I'm a Fage freak. I LOVE the stuff. It's a total treat when I can find it on sale. But even on sale, about $3 for 2 cups is a steep price to pay for yogurt.
I've been making yogurt intermittently for about a year now. It's a surprisingly easy process and requires no special equipment.
A large pot with a lid
A thermometer (I use a meat thermometer)
A roaster oven or cooler
Large glass bowl or glass jars, app. 5 quarts
1 gallon milk, fat percentage is up to you
1 cup plain yogurt, as fresh as possible, fat content up to you
1 Tbsp sugar
Powdered milk, enough to make 4 quarts
Begin by pouring gallon of milk in pot over medium heat.
Whisk in powdered milk and sugar. Cover. My lid has holes for straining which were ideal for putting my thermometer in.
Allow to cook until temperature reaches 180. Took me about 40 minutes. Be sure not to cook over high heat. Check it occasionally to make sure the milk isn't scorching.
Allow milk mixture to cool to 100-110 degrees. Stir in yogurt. I used Aldi brand nonfat plain yogurt.
Pour into clean jars or bowl. Use glass. I used 5 quart jars.
Cover with plastic wrap.
Now you have to incubate the yogurt. I use a roaster over like this.
If you don't have one of these, most people use a cooler. Just be sure to have a warm place to leave it. Like the garage on a warm afternoon. The same steps for adding water would apply if you use a cooler.
I add hot water to the oven and set it at the lowest estimated temperature to keep the yogurt near 100 degrees.
Place jars in the oven or cooler with hot water.
Leave it. Forget it even. To make it tart it needs to sit for more than 12 hours. You should have yogurt after 3 hours but it will likely be watery. After 12 hours it will be substantially thicker. After 15 hours I have yogurt like this.
Now refrigerate the yogurt overnight. This is what my yogurt looks like now.
But I want Fage-like Greek yogurt. So I must strain it. So I construct this apparatus of a large bowl under a strainer.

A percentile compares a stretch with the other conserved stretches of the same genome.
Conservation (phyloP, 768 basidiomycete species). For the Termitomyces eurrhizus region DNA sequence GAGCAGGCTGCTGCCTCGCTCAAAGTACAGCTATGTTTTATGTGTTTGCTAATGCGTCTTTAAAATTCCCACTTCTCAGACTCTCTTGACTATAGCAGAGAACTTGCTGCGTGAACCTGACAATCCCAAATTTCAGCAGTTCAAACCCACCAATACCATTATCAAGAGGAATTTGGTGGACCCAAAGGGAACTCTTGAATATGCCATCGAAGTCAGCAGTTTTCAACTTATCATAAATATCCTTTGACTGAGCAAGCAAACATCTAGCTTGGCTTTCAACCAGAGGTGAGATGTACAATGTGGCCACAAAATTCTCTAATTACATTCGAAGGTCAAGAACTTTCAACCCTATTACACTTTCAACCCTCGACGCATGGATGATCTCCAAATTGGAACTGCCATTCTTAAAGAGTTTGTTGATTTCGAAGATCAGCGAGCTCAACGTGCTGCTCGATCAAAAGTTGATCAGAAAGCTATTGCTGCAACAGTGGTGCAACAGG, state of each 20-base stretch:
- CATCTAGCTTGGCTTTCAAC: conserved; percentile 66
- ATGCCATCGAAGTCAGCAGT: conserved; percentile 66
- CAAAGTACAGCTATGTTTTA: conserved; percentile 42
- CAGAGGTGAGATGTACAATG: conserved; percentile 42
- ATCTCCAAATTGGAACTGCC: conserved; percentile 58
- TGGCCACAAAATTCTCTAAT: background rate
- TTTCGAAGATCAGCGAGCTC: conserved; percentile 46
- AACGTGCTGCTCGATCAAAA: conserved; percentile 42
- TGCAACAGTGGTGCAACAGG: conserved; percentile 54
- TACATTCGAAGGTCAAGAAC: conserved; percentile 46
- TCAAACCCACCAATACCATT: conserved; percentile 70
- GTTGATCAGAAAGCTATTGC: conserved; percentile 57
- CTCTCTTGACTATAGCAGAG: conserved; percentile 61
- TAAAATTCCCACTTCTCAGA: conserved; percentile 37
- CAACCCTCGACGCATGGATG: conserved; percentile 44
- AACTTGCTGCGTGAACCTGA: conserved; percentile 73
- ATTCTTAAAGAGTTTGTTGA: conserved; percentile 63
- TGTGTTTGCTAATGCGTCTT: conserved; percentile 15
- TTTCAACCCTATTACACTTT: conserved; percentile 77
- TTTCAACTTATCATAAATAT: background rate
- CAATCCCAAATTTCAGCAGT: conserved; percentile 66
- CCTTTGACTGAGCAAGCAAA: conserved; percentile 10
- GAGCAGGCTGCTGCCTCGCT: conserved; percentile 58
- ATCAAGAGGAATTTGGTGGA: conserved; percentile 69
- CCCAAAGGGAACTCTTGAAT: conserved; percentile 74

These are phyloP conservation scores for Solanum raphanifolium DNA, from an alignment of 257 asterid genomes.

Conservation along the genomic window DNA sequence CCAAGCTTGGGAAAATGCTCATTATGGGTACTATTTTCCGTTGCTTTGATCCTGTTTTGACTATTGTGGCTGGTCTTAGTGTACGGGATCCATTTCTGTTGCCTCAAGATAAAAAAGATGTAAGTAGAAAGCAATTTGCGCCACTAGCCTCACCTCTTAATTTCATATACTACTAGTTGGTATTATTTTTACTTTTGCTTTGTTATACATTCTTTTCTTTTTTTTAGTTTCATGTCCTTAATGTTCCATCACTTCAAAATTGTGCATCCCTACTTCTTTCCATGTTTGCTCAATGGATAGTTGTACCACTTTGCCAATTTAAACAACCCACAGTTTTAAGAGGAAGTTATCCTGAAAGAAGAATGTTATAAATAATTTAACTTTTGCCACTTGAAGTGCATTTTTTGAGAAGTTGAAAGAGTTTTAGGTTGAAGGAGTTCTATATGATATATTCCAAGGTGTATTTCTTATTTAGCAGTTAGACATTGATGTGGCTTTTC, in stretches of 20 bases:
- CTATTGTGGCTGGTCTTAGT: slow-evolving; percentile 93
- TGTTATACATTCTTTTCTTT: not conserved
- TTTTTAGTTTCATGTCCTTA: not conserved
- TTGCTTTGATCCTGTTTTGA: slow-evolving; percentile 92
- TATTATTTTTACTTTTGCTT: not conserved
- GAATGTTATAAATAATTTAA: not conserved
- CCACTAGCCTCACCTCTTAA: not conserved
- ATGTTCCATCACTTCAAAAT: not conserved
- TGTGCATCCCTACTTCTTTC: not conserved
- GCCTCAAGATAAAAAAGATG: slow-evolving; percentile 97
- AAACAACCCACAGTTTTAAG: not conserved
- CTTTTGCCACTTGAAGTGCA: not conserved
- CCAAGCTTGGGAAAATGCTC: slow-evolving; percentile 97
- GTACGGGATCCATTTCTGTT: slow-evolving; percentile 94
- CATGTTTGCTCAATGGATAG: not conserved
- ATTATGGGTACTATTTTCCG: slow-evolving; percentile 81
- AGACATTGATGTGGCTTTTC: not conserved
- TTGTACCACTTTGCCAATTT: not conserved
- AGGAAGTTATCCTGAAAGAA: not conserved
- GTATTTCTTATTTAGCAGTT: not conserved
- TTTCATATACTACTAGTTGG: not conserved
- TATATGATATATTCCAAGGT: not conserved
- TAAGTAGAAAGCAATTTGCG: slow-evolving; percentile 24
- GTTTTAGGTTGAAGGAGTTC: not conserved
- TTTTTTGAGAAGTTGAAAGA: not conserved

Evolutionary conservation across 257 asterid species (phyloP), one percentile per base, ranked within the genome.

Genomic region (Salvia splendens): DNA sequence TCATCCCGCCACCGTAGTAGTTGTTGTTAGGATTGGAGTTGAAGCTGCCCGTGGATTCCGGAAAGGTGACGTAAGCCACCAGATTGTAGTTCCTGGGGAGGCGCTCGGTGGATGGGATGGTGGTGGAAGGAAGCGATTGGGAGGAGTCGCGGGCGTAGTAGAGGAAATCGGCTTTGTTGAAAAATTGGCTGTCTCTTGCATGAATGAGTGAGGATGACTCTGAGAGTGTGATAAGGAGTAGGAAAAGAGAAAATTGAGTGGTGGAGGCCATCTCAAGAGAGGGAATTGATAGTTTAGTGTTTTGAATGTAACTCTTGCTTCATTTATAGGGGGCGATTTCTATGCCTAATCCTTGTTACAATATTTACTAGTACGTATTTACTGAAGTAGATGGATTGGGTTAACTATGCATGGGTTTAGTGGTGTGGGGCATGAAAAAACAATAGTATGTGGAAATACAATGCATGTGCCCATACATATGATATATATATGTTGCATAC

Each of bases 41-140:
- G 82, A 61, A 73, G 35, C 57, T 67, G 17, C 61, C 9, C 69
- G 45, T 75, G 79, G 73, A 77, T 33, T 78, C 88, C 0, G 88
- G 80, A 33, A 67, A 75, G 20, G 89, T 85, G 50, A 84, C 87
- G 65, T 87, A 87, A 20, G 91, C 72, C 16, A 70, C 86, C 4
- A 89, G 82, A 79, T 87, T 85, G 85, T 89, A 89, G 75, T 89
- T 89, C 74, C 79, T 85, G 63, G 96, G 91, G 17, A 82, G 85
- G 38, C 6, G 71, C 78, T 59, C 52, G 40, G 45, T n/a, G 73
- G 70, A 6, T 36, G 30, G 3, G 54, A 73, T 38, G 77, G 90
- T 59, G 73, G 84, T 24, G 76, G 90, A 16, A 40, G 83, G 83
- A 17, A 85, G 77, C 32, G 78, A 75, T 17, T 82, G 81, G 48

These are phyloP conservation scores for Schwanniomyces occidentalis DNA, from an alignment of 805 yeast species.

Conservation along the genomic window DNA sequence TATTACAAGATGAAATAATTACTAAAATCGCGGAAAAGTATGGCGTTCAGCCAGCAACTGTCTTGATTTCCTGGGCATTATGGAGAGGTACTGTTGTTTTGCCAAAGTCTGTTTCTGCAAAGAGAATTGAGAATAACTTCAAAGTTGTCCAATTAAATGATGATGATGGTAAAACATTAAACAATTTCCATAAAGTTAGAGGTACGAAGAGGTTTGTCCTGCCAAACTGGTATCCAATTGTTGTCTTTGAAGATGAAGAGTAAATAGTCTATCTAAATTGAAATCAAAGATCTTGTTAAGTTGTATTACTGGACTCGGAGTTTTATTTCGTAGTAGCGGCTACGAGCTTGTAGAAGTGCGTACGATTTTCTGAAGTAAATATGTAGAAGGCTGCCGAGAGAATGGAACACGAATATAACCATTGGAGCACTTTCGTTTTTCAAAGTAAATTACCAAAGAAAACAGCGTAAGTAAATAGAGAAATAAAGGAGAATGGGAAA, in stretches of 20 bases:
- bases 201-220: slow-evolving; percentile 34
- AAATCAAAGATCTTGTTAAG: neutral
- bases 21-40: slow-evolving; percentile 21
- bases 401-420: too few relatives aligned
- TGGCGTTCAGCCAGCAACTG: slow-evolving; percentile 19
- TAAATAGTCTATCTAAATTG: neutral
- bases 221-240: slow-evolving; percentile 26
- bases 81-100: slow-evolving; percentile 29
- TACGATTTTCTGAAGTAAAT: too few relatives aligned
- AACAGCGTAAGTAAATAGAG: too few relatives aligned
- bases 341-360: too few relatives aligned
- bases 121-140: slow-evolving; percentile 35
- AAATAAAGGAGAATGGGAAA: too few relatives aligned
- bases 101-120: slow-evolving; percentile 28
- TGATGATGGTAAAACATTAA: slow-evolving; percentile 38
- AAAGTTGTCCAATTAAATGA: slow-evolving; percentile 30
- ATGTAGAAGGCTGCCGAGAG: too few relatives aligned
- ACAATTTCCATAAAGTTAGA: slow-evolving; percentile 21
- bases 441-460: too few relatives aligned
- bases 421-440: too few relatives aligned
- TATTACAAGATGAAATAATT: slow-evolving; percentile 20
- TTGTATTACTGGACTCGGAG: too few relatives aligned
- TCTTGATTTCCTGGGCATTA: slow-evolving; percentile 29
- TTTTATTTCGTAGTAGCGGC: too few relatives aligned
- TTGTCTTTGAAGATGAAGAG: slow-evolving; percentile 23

Then I line it with paper towels. I have no cheese cloth. Wish I did.
Then I dump a jar of yogurt in.
I do the same with 3 of the remaining jars. 1 jar I save for Nathan, the other yogurt eater. He likes vanilla yogurt. I just happen to have vanilla powder from the local natural foods store. I add vanilla powder and sugar until he approves. Now we have home made vanilla yogurt!!
Back to the strained Greek yogurt.
When you strain yogurt you are removing the whey. I had this left from one jar:
My yogurt was this thick after straining for 1 day:
1 quart jar filled my saved "reused" Fage container.
The other 3 jars I let strain about 14 hours. That yogurt was a bit thicker:
So in summary, from 1 gallon of milk I yielded the following:
Why save whey? It's extremely nutrient dense having a high percentage of calcium. Check out the nutrition facts for whey here. Here are some uses:
-proof yeast in bread recipes or use in place of milk or other liquids
-use as liquid in soups, stews, pasta, boiling potatoes
-use in smoothies, milkshakes
-use in salad dressings
So, is it worth it? Let's look at my cost out of pocket.
pwdr milk: 4.24*
Yield 10 cups
10 cups of Fage? If on sale at $3 per container to get 10 cups worth I'd have to buy 5 containers. So it'd cost me at least $15, more than twice as much.
Time invested: 3 days :(
So, if you are interested enough to try it I think the cost savings is definitely worth it. I promise, you'll NEVER get yogurt that tastes this good in the store. It's as fresh as you can possibly get. And once you make some, just save a bit for your next batch and you don't need to buy any ever again. Plus, the total time spent actively "doing" something is nominal. Mostly it's just pouring from one container to another.
Let me know if you decide to try it and how it works out!!